We can separate the various change management models into roughly 2 categories (though there is some overlap between the two):
For the first installment of this 2-part series of articles, we will take a look at some of the most well-proven academic change models. Many of these frameworks were created before change management even entered the business vernacular, and formed a base of knowledge for the more sophisticated, multi-disciplinary consultant models.
If you would like to go directly to part 2, read here.
Lewin’s Change Management Model
One of the earliest models of change management that is still referenced quite prominently today was formulated by social psychologist Kurt Lewin in the 1940s. This was one of the first frameworks to humanize the change management process. In his model, Lewin suggested a 3-step change process to facilitate successful organizational change:
Kübler-Ross Change Curve
This framework, formulated by psychiatrist Elisabeth Kübler-Ross in 1969, was originally intended to help social workers support their terminally ill patients. You may already be familiar with this model’s application when it comes to describing an individual’s experience of grief; however, it can also be used to understand the emotional reactions that employees face during a change initiative. The Change Curve describes 5 stages of emotional responses that employees undergo when dealing with change:
The model has proven effective because it operates on the premise that disruptions in the workplace are always met with emotional reactions as opposed to solely rational concerns. Companies use this model to understand the emotional journey that their employees undergo and to choose the most appropriate responses that will guide each individual towards acceptance of the upcoming changes.
Satir Change Model
Developed by family therapist Virginia Satir, this transformation model helps improve people’s lives by transforming the way they see and express themselves. Similar to the Kübler-Ross Change Curve, it can also be applied to organizational change. It describes employees’ emotional progression through 5 stages:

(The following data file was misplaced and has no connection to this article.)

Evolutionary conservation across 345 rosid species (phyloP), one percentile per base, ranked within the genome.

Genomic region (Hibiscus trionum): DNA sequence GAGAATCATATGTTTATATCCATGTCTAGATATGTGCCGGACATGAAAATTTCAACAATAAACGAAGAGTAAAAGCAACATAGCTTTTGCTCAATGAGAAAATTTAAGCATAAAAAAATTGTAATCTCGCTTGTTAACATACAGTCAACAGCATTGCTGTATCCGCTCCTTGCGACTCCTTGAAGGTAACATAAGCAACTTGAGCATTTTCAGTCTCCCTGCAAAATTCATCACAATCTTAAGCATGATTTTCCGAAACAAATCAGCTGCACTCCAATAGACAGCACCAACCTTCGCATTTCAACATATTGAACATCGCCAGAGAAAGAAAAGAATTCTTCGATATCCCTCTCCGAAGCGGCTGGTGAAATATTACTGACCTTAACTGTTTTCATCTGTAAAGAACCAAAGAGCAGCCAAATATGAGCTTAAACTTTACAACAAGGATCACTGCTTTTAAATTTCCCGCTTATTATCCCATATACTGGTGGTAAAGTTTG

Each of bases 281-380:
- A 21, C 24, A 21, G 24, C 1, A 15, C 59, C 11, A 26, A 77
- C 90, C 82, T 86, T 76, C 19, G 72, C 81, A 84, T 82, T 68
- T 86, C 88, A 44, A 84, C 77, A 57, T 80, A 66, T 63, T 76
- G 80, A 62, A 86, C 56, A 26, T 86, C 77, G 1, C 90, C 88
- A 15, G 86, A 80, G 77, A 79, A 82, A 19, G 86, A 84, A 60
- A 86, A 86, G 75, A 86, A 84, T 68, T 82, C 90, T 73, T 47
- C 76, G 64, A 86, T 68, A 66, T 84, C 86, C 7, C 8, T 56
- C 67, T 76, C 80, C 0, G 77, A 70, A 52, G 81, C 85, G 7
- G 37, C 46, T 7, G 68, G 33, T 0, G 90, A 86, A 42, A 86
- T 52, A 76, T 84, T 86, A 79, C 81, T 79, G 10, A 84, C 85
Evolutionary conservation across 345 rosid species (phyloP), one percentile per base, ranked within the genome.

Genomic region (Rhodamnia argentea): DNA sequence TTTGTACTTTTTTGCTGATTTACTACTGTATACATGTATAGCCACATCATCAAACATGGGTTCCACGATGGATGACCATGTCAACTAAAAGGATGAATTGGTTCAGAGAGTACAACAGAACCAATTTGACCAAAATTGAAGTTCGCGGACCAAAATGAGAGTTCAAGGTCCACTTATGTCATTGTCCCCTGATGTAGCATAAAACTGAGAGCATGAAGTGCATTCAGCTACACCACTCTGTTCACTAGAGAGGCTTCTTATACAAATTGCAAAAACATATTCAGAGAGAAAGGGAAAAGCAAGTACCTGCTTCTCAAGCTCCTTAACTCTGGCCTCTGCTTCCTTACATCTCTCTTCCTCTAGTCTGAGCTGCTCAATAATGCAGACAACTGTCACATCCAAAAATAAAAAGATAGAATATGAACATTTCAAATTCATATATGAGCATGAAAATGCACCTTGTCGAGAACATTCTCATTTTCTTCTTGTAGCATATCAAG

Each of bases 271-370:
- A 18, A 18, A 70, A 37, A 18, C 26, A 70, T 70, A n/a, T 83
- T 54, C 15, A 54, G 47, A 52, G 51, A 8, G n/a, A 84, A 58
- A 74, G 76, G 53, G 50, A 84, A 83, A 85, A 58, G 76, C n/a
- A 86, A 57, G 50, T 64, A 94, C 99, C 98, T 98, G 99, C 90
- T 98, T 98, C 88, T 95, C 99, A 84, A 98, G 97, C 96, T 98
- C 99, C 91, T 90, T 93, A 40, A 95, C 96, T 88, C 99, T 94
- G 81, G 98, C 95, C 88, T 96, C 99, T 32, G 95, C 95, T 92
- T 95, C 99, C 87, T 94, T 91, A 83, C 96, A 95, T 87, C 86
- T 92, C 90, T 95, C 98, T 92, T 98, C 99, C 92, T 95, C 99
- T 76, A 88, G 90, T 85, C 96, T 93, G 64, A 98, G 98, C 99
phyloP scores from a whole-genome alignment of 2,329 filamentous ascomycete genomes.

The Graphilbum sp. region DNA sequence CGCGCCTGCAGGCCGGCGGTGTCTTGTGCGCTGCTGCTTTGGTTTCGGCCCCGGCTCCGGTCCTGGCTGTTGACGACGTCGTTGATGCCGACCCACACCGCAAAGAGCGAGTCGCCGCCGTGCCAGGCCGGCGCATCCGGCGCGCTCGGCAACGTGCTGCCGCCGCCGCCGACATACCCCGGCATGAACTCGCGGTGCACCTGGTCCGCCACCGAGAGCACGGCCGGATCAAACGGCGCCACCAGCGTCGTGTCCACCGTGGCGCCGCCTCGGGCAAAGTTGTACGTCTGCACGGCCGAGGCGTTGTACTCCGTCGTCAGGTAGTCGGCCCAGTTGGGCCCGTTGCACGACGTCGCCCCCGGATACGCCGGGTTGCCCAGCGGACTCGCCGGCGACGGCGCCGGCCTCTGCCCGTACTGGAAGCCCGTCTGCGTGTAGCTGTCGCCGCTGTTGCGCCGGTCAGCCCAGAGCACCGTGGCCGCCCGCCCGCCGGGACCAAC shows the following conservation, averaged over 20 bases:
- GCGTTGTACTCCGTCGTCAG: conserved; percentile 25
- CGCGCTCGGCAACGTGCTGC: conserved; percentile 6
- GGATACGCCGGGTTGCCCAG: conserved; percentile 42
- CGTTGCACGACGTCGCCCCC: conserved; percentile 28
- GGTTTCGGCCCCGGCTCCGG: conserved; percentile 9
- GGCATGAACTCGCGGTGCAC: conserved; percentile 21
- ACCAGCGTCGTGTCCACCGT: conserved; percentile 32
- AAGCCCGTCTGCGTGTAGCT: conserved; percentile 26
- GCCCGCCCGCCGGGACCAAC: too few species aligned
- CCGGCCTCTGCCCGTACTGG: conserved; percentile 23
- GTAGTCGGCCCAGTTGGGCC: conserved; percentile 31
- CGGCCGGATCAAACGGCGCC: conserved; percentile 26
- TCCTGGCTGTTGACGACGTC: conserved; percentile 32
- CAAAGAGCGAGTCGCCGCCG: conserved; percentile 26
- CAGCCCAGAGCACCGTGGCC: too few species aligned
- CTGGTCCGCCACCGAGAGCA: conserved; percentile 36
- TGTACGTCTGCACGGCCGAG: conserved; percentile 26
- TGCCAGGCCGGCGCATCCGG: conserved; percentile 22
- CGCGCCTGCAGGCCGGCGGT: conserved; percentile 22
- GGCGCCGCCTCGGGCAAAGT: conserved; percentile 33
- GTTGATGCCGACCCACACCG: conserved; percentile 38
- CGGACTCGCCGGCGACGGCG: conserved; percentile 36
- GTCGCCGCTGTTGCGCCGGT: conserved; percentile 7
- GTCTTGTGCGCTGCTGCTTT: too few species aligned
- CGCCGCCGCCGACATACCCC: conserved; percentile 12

This model anticipates the negative reactions of people when faced with sweeping changes, and helps change practitioners avoid the issues that arise when changes are abandoned due to resistance and lack of communication. This model works best when paired with other change management models; although it helps change practitioners prepare for changes, it does not necessarily help determine what specific changes need to be made.
Nudge Theory is a concept developed by Richard H. Thaler and Cass R. Sunstein in their 2008 book, Nudge: Improving Decisions About Health, Wealth, and Happiness. It involves employing an approach to change that ‘nudges’ employees toward wanting the change on their own as opposed to issuing requests from the top-down and expecting people to change accordingly. Rooted in the study of heuristics, Nudge Theory involves designing choices for your employees which encourage positive, helpful decisions that benefit the people as well as the organization as a whole. One advantage of this concept is that it minimizes resistance and confrontation (which could stem from a more forceful, autocratic approach) through indirect encouragement and enablement.
To know more about Change Management Models, visit the second part of this article here.